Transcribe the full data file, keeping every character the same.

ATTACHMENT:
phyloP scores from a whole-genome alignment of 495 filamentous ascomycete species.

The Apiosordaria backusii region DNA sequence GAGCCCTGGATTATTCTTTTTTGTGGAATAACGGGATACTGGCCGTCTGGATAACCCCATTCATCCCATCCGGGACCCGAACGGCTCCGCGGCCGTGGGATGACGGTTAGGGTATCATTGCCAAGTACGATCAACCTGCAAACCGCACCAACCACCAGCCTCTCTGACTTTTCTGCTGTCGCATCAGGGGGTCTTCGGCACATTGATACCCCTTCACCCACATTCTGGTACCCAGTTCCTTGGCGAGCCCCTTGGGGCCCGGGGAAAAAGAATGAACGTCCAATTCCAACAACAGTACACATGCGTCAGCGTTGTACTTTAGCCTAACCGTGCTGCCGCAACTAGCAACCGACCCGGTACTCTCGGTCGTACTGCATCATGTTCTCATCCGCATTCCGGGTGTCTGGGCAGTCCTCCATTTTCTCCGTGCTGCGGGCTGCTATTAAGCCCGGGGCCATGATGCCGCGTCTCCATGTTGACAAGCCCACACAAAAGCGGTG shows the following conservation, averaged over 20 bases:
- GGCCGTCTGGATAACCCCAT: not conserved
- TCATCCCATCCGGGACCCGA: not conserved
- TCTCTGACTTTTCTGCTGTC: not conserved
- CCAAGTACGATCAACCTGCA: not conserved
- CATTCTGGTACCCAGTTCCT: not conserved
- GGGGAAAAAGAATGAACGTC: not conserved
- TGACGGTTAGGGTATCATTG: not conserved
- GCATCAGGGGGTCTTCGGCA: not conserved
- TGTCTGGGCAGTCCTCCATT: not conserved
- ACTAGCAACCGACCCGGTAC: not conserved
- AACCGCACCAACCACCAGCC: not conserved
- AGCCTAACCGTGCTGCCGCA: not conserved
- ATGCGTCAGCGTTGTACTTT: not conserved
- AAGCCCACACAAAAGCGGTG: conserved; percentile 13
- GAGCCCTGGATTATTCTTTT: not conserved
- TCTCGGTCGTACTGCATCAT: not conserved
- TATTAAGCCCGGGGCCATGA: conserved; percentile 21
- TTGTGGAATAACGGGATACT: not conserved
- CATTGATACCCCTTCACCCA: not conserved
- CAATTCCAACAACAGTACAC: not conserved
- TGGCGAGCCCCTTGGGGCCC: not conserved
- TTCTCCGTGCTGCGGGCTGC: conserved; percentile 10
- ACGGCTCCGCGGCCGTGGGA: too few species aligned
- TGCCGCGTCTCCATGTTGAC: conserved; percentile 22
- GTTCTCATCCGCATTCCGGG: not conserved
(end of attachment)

phyloP scores from a whole-genome alignment of 495 filamentous ascomycete species.

The Apiosordaria backusii region DNA sequence GAGCCCTGGATTATTCTTTTTTGTGGAATAACGGGATACTGGCCGTCTGGATAACCCCATTCATCCCATCCGGGACCCGAACGGCTCCGCGGCCGTGGGATGACGGTTAGGGTATCATTGCCAAGTACGATCAACCTGCAAACCGCACCAACCACCAGCCTCTCTGACTTTTCTGCTGTCGCATCAGGGGGTCTTCGGCACATTGATACCCCTTCACCCACATTCTGGTACCCAGTTCCTTGGCGAGCCCCTTGGGGCCCGGGGAAAAAGAATGAACGTCCAATTCCAACAACAGTACACATGCGTCAGCGTTGTACTTTAGCCTAACCGTGCTGCCGCAACTAGCAACCGACCCGGTACTCTCGGTCGTACTGCATCATGTTCTCATCCGCATTCCGGGTGTCTGGGCAGTCCTCCATTTTCTCCGTGCTGCGGGCTGCTATTAAGCCCGGGGCCATGATGCCGCGTCTCCATGTTGACAAGCCCACACAAAAGCGGTG shows the following conservation, averaged over 20 bases:
- GGCCGTCTGGATAACCCCAT: not conserved
- TCATCCCATCCGGGACCCGA: not conserved
- TCTCTGACTTTTCTGCTGTC: not conserved
- CCAAGTACGATCAACCTGCA: not conserved
- CATTCTGGTACCCAGTTCCT: not conserved
- GGGGAAAAAGAATGAACGTC: not conserved
- TGACGGTTAGGGTATCATTG: not conserved
- GCATCAGGGGGTCTTCGGCA: not conserved
- TGTCTGGGCAGTCCTCCATT: not conserved
- ACTAGCAACCGACCCGGTAC: not conserved
- AACCGCACCAACCACCAGCC: not conserved
- AGCCTAACCGTGCTGCCGCA: not conserved
- ATGCGTCAGCGTTGTACTTT: not conserved
- AAGCCCACACAAAAGCGGTG: conserved; percentile 13
- GAGCCCTGGATTATTCTTTT: not conserved
- TCTCGGTCGTACTGCATCAT: not conserved
- TATTAAGCCCGGGGCCATGA: conserved; percentile 21
- TTGTGGAATAACGGGATACT: not conserved
- CATTGATACCCCTTCACCCA: not conserved
- CAATTCCAACAACAGTACAC: not conserved
- TGGCGAGCCCCTTGGGGCCC: not conserved
- TTCTCCGTGCTGCGGGCTGC: conserved; percentile 10
- ACGGCTCCGCGGCCGTGGGA: too few species aligned
- TGCCGCGTCTCCATGTTGAC: conserved; percentile 22
- GTTCTCATCCGCATTCCGGG: not conserved